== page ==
COVID-19 appears to have had a positive effect on jewelry sales, with 30% of consumers in a recent survey indicating they bought more jewelry during the pandemic, according to research from supplier group Plumb Club.
“The pendulum has definitely swung from experiential shopping to material shopping,” says Lawrence Hess, executive director of the Plumb Club. “My personal opinion is that the industry is in a much better place than where it was before the pandemic.”
The survey, titled “The Plumb Club Industry & Market Insights 2021”, also found that 49% of consumers were buying as much jewelry as they always had, while 21% were buying less.
Given that many brick-and-mortar stores have been closed for months, 72% of consumers said they bought jewelry online, and a surprising 39% said spending so much time at home prompted them to buy. Following jewelry. One reason for the increase: When people were working from home and attending virtual meetings, 41% wanted to wear jewelry that could be seen on screen.
“The pandemic has accelerated the trend towards digital like crazy,” says Michael O’Connor, Marketing Director of the Plumb Club. “People had no choice but to shop online.”
Yet the survey also found that, all things being equal, nearly two-thirds of respondents (63%) prefer to shop for jewelry in stores, with 25% specifically calling out independent jewelers. Only 28% preferred to buy online.
Even then, a retailer’s website remains the top influencer driving purchases, according to the survey, cited by 33% of respondents. “Family and friends” was ranked as the second biggest influencer, chosen by 30%, and social media advertising was ranked third, with 14%.
“The big lesson for me is that retailers need to get their website in order, and they need to get their social media in order,” says O’Connor.
The survey also revealed that the average price for a jewelry purchase was $1,207, higher than in previous years. Additionally, 57% of respondents said the availability of financing would influence their purchase decision, which Hess calls one of the most surprising findings of the survey.
As for what consumers look for in jewelry, 31% mentioned quality, 23% mentioned design, and 17% mentioned uniqueness. Price came in fourth, at 16%.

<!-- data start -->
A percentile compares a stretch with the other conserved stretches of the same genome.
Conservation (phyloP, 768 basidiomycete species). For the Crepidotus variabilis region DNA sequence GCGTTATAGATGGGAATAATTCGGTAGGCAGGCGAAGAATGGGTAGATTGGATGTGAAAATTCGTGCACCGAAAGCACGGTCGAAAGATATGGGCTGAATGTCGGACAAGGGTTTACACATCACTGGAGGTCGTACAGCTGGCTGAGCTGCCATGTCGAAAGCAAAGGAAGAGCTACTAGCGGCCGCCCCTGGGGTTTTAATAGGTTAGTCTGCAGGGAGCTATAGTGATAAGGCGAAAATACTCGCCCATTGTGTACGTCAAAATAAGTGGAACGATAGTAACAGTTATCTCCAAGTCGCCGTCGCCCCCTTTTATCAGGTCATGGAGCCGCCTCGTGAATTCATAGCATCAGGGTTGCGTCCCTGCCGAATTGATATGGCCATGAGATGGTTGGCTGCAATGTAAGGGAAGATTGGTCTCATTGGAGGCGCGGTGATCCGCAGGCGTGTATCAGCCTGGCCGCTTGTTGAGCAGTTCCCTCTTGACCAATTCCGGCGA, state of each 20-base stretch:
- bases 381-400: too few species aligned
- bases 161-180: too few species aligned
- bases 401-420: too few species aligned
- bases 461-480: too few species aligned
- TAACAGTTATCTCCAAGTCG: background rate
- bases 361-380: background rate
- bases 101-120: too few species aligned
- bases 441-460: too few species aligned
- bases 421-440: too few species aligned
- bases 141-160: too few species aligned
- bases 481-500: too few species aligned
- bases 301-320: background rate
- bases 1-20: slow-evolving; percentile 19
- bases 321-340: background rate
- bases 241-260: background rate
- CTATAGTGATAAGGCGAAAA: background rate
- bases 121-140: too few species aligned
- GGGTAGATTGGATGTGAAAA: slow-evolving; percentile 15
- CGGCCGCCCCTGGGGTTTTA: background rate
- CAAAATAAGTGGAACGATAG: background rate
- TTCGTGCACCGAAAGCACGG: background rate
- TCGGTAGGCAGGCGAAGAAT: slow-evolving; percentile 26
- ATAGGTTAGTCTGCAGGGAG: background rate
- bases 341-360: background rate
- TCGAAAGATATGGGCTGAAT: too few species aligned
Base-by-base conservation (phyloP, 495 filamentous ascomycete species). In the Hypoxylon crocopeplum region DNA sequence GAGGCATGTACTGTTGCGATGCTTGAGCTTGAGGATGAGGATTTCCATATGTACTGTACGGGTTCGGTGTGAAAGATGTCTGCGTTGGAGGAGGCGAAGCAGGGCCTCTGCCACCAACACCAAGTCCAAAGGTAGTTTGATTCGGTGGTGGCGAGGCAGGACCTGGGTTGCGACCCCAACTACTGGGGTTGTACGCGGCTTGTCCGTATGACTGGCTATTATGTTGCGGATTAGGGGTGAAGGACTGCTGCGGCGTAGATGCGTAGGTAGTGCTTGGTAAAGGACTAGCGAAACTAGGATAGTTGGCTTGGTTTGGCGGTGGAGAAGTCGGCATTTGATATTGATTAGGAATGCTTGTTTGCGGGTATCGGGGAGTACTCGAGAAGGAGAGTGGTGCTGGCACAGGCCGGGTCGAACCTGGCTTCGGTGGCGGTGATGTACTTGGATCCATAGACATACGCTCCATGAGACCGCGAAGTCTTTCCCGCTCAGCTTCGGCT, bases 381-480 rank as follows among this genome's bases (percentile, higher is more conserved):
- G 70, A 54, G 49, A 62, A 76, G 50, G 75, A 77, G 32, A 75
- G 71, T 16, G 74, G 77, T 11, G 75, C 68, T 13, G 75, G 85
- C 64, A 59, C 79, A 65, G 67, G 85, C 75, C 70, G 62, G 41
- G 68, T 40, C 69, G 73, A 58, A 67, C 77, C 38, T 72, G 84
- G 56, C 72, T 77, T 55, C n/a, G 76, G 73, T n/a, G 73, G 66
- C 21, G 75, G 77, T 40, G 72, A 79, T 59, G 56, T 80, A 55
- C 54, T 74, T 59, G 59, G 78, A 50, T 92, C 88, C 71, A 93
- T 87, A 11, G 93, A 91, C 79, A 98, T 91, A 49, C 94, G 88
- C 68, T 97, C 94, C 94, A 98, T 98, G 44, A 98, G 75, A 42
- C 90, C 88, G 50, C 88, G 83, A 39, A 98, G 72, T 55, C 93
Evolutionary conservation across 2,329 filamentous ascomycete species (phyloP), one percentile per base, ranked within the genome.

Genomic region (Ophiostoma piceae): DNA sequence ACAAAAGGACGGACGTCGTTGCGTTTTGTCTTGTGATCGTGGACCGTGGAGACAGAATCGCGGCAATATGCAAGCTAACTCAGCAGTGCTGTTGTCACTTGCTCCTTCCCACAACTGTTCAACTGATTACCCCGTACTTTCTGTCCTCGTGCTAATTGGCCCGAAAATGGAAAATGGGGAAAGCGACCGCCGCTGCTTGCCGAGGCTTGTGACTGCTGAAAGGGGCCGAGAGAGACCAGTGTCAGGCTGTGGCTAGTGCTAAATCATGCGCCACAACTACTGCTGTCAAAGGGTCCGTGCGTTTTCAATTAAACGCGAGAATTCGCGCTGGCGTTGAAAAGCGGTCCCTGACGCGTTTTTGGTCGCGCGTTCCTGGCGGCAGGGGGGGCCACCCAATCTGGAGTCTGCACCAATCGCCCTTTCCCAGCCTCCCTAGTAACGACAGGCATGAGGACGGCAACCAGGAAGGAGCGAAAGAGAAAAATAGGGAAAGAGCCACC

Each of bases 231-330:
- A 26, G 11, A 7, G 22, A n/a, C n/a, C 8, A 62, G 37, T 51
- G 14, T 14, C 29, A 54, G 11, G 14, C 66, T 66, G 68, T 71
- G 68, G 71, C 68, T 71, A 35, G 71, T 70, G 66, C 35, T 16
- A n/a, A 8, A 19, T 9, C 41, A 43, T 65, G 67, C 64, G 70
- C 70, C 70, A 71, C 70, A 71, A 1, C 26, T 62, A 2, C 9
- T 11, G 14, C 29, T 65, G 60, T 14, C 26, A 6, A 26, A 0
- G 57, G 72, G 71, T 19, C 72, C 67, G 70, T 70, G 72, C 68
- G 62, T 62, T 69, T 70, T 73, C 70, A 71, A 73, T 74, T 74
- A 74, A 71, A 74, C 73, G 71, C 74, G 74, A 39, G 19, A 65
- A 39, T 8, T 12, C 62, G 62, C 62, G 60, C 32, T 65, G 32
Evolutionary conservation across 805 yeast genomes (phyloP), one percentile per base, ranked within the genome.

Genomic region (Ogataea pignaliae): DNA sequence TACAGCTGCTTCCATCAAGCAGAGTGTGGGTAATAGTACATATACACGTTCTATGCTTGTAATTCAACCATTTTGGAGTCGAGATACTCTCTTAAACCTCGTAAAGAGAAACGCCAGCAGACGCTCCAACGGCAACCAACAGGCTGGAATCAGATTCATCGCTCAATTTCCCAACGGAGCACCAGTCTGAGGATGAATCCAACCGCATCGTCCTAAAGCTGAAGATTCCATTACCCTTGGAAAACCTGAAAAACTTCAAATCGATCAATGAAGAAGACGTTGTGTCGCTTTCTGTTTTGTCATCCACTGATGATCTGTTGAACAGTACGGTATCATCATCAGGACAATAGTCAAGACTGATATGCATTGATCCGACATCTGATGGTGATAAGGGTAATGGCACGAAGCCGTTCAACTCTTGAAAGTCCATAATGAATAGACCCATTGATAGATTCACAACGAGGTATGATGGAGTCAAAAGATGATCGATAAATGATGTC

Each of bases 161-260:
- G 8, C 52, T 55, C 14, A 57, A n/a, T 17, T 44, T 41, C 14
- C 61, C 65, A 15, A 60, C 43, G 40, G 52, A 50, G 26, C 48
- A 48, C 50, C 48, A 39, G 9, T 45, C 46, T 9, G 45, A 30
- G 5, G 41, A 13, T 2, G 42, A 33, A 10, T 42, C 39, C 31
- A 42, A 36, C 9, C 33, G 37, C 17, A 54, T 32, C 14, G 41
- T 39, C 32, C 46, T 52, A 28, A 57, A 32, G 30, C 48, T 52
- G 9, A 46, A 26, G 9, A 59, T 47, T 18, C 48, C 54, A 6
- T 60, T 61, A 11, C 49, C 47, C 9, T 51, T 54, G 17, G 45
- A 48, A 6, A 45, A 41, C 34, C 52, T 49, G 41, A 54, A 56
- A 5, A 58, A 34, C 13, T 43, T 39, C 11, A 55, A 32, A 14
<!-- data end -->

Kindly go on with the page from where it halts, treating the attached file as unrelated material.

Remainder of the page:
“People buy quality,” says Hess. “There has been a shift in the consumer as to what something means. Coping with mortality changes people’s psyches. Consumers were looking for meaningful items.
As for why they bought jewelry, 48% of respondents said it was for a special occasion, 23% said there was “no necessary reason”, 12% did as a personal reward, 8% bought when they saw similar articles about celebrities or in magazines, and 8% bought after seeing similar articles about friends.
Additionally, 72% of respondents said they would pay more for a sustainably sourced part, and 26% said they would pay “a lot” more for such a part.
“The jewelry industry feels like it’s a cocoon and [sustainability and social responsibility] doesn’t matter,” Hess says. “But it matters to the consumer, and they’re willing to put money into it. It’s not just lip service.
Some 65% of consumers said they usually wear jewelry at home. A surprising 44% said the lockdown had not changed how often they wore jewelry, with 23% telling the pollster they actually wore it Following. Only 33% said they wear jewelry less often.
As for what exactly consumers wore at home, 39% said they primarily wore rings. However, 62% of consumers said they bought necklaces and earrings to improve their online and virtual image.
the to study was commissioned by the Plumb Club and led by Futurist founder Paola DeLuca and data company Qualtrics. She surveyed 1,049 men and women, ages 25 to 60, focusing on 10 US markets. All respondents had attended college or more and had a combined household income of at least $75,000.
Additional reporting by Rob Bates
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